Given the traumas of the Great War, many Americans were highly sensitive about their national symbols, and unwilling to allow artists any leeway in interpretation. The Mint, the Treasury, and the Fine Arts Commission began to receive large numbers of letters from the public objecting to the design. De Francisci attempted to defend his design, stating: “with the sword there is the olive branch of peace and the combination of the two renders it impossible to conceive of the sword as a symbolization of defeat“.
Acting Mint Director Mary Margaret O’Reilly urgently sought approval to remove the sword from the reverse, as had been recommended by Moore and Fraser at a meeting the previous afternoon. A press release was issued late on December 24, stating that the broken sword would not appear on the issued coin. In its December 25 edition, the Herald newspaper took full credit for the removal of the broken sword from the coin’s design.
Painstaking work by Chief Engraver Morgan was done to remove of the sword from the coinage hub, which had already been produced by reduction from the plaster models. Morgan did the work on December 23 in the presence of de Francisci, summoned to the Philadelphia Mint to ensure the work met with his approval. It was insufficient to simply remove the sword, as the rest of the design had to be adjusted. Morgan had to extend the olive branch, previously half-hidden by the sword, but also had to remove a small length of stem that showed to the left of the eagle’s talons. Morgan also strengthened the rays, and sharpened the appearance of the eagle’s leg. The chief engraver did his work with such excellence that the work on the dollar was not known for over 85 years.
On January 3, 1922, the Peace dollar was released into circulation. Similar to other silver and copper-nickel dollar coins struck from 1840 to 1978, the Peace dollar had a diameter of 1.5 inches. Long lines formed at the Sub-Treasury Building in New York the following day when that city’s Federal Reserve Bank received a shipment; the 75,000 coins initially sent by the Mint were “practically exhausted” by the end of the day. Rumors that the coins did not stack well were contradicted by bank cashiers, who demonstrated for The New York Times that the coins stacked about as well as the Morgan dollars. De Francisci had paid Morgan for 50 of the new dollars; on January 3, Morgan sent him the pieces. According to his wife, de Francisci had bet several people that he would lose the design competition; he used the pieces to pay off the bets and did not keep any.
According to one Philadelphia newspaper:
Liberty is getting younger. Take it from the new ‘Peace Dollar,’ put in circulation yesterday, the young woman who has been adorning silver currency for many years, never looked better than in the ‘cart wheel’ that the Philadelphia Mint has just started to turn out. The young lady, moreover, has lost her Greek profile. Helenic beauty seems to have been superseded by the newer ‘flapper’ type.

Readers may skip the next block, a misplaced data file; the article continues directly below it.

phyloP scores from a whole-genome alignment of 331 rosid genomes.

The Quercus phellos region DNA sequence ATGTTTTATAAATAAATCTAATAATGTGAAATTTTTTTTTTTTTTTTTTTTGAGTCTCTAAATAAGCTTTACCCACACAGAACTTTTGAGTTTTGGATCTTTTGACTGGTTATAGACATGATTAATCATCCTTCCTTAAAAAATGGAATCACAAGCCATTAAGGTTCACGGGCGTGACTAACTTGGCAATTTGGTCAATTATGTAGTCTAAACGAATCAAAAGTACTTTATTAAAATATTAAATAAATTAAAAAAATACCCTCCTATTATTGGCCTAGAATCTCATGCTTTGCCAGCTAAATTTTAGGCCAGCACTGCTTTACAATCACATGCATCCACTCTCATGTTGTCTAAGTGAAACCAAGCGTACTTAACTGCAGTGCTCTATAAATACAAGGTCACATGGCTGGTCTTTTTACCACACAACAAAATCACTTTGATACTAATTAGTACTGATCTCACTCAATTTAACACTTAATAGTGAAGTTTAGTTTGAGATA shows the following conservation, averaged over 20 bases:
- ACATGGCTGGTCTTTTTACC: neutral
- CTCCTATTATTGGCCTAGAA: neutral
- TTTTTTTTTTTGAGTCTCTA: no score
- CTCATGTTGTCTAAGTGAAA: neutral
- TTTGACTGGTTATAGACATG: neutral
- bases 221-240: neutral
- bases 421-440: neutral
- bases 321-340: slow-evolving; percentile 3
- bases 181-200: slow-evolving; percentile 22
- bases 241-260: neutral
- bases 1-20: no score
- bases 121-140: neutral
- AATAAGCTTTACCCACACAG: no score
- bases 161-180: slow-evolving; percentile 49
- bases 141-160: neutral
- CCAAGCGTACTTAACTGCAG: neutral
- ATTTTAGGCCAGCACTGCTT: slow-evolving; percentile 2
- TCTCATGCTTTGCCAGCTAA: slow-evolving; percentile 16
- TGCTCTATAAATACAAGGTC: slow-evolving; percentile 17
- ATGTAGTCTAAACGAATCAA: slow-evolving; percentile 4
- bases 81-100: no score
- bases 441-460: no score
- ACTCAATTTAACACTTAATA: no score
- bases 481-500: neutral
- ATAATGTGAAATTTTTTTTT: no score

Congress passed legislation providing for the striking of 45,000,000 silver dollars on August 3, 1964. Silver coins, including the Peace dollar, had become scarce due to hoarding as the price of silver rose past the point at which a silver dollar was worth more as bullion than as currency. The new coins were intended to be used at Nevada casinos and elsewhere in the West where “hard money” was popular. Many in the numismatic press complained that the new silver dollars would only satisfy a small special interest, and would do nothing to alleviate the general coin shortage.
Senate Majority Leader, Mike Mansfield, who represented a state that heavily used silver dollars put much pressure into the decision for the coins to be struck.. Preparations for the striking proceeded at a reluctant Mint Bureau. Mint officials considered using the Morgan Dollar design; this idea was dropped and Gasparro replicated the Peace dollar dies. The reverse dies all bore Denver mintmarks; as the coins were slated for circulation in the West, it was deemed logical to strike them nearby.
On May 12, 1965, the Denver Mint began trial strikes of the 1964-D Peace dollar—the Mint had obtained congressional authorization to continue striking 1964-dated coins into 1965. The new pieces were publicly announced on May 15, 1965, and coin dealers immediately offered $7.50 each for them, ensuring that they would not circulate. The public announcement prompted a storm of objections. Both the public and many congressmen saw the issue as a poor use of Mint resources during a severe coin shortage. On May 24, one day before a hastily called congressional hearing, Adams announced that the pieces were deemed trial strikes, never intended for circulation. The Mint later stated that 316,076 dollars had been struck. All 316,076 were reported melted amid heavy security. To ensure that there would be no repetition, Congress inserted a provision in the Coinage Act of 1965 forbidding the coinage of silver dollars for five years.
No 1964-D Peace dollars are known to exist in either public or private hands. Two specimens were discovered in a Treasury vault in 1970 and were destroyed, but rumors and speculation about others in illegal private possession continue to appear from time to time.
For collectors, the Peace dollar is popular not only because of its limited mintage but also due to its historical significance and simple beauty. Because this coin was emblematic of peace following World War I, collectors view it as a true piece of American history.